How To Study Abroad On A Shoestring Budget
There’s no denying it: studying abroad is pricey. Besides tuition fees, you will have additional costs such as rent, food, airline tickets and leisure time expenses. But worry not — if you are creative, there are ways to study abroad even on a shoestring budget. Here are some ideas for saving money while working towards your bachelor’s degree.
Pick up part-time jobs
Starting your studies in a university in a foreign country can be overwhelming. It will take some time to get used to your new routines, and that’s okay. But as soon as you have your class schedule figured out, you should try to find a part-time job for the hours you are free. This might mean working in your school’s cafeteria, or picking up babysitting gigs. You could even start tutoring other students. If mathematics is your strong point, put up ads at your school offering your services. If you speak a language that is in high demand, like Chinese, Spanish or French, you should have no problems finding people interested in private lessons. You could also look into online teaching, freelance writing or consulting work to help make ends meet.
Be creative with your living arrangements
Many universities advertise on-campus housing as the cheapest option for students, but it’s best to do your own research before you commit to living in the dorms. Depending on where you apply to go to school, it might not be all that expensive to live in an apartment off-campus. You just need to find a couple of roommates to share the living costs with you. If you want to pay the lowest rent, you could volunteer to take the smallest room in the apartment. Another way to pay reduced rent is to look for a local host family that is interested in doing a language exchange with a student from a study abroad program. Alternatively, there might be lonely retirees with extra rooms who wouldn’t mind having students around to keep them company.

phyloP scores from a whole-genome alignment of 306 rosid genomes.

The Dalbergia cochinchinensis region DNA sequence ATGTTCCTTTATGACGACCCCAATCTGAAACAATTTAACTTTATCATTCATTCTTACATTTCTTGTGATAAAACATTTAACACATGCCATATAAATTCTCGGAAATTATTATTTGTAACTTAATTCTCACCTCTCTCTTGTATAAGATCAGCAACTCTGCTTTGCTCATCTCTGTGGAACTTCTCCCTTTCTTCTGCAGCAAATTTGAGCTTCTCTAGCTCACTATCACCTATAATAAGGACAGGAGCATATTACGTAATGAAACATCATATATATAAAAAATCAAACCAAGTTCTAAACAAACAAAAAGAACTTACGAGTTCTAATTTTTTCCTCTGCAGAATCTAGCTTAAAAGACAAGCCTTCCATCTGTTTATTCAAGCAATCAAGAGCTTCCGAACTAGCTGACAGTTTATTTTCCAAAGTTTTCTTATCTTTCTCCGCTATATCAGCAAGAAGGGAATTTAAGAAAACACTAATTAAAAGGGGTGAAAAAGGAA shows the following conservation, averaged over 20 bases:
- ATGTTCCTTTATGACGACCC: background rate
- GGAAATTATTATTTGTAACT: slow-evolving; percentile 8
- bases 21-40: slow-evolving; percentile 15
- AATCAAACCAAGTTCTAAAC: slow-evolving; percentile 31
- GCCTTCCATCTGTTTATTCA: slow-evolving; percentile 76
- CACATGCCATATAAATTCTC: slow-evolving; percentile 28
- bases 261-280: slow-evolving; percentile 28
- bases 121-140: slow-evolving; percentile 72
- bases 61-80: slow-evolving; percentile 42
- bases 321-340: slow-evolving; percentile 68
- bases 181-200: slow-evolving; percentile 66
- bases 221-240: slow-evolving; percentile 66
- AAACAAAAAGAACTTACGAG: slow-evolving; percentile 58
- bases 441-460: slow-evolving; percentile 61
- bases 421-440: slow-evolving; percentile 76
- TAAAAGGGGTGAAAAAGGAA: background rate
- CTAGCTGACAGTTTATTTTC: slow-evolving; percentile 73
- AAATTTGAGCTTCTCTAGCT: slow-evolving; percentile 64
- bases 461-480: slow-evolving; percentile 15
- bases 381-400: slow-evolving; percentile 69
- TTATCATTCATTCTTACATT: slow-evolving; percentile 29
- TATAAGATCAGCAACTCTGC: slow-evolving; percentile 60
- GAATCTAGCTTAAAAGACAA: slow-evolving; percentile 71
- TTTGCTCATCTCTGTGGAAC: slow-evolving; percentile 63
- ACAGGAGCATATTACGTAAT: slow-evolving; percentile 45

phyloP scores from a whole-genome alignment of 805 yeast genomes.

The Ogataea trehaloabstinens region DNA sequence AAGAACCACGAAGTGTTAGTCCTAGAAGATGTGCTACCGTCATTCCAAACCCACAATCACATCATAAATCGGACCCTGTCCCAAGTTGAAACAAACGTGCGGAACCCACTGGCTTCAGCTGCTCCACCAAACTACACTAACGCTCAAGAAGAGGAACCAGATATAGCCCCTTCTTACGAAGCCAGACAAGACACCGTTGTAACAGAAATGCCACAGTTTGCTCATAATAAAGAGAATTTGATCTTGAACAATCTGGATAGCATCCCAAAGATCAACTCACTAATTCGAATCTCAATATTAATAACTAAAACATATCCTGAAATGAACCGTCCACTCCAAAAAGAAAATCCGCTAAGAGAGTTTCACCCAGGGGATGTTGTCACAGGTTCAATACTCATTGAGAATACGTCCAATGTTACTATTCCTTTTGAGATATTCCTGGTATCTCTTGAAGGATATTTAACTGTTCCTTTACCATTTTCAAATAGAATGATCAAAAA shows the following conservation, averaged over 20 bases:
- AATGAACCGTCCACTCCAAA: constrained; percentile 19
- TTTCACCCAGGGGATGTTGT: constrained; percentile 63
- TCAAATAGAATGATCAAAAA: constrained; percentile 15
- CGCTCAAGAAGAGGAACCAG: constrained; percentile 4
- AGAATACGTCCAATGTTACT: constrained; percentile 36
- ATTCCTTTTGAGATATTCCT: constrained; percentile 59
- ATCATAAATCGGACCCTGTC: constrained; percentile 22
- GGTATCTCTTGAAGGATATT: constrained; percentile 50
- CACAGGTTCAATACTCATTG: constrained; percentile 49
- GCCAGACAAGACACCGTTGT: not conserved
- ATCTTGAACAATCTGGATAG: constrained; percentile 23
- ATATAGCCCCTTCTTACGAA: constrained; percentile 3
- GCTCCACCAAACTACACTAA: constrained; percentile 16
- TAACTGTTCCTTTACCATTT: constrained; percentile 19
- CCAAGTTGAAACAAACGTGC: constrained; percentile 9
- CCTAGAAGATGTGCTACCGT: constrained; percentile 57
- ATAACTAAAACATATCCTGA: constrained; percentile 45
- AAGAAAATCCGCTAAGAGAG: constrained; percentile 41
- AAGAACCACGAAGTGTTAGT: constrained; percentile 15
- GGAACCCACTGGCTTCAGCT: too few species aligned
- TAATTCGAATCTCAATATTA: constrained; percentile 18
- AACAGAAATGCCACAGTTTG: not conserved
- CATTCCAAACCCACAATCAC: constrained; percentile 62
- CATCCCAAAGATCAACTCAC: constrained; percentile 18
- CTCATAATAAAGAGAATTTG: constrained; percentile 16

Utilize frequent flier miles and flight deals
Flying back to your home country during school holidays is often a major expense, especially if your native land is a couple of continents away. A good way to save money on flight tickets is to become a frequent flier miles expert. If you are studying in the USA or Canada, you can amass thousands of frequent flier miles just via credit card sign-on bonuses. This means you can fly home just by paying airline taxes, which often range from $5 to $100 on international flights. There are several blogs online that can advice you on airline miles, such as The Points Guy, The Frequent Miler and The Million Mile Secrets. These blogs serve as good sources of information on amazing flight deals and airline mistake fares, as is the site called Secret Flying. When you see an awesome flight price for your preferred destination, you should book it right away. Afterwards, you will have 24 hours to cancel the trip for free, should you realize it doesn’t match your plans.
Break addictive habits
If you are one of those people who rely on a big cup of coffee to get their day started, you’d have to start weaning off right now. Breaking a coffee addiction can take up to two weeks, and the withdrawal symptoms are often severe, but the financial rewards will be worth it. You can save hundreds of dollars per year by skipping your daily latte, especially if you are used to frequenting expensive coffee shop chains like Starbucks. Needless to say, the savings that come from quitting smoking are even bigger, reaching thousands of dollars a year. Getting rid of these types of addictive habits can definitely give your wallet the boost you need.
Cook at home
Fast food may seem cheap, but it is actually really expensive — one bag of pasta costs a fraction of a Happy Meal at McDonald’s. A can of beans and tomato sauce don’t set you back much either, and voila! — you have yourself a pasta meal with protein. Sure, this may not be the most exciting dinner out there, but it will help your study money go further. To get more creative ideas for affordable meals, check out budget eating blogs like The Law Student’s Wife, The $5 Dinners or The 99 Cent Chef. The main thing is to save eating out for special occasions — or maybe for when you are studying for a masters degree. Hopefully by then you’ll have gotten rich and won’t need to use all the penny-pinching tricks you developed during your undergraduate years.
About the author: Mirva LempiÃ¤inen is a US-educated freelance journalist from Finland. After calling New York City home for about a decade, she now resides on the French-Caribbean island of Guadeloupe. She is a regular blogger for SchoolApply.com, a site that connects international students with top universities abroad.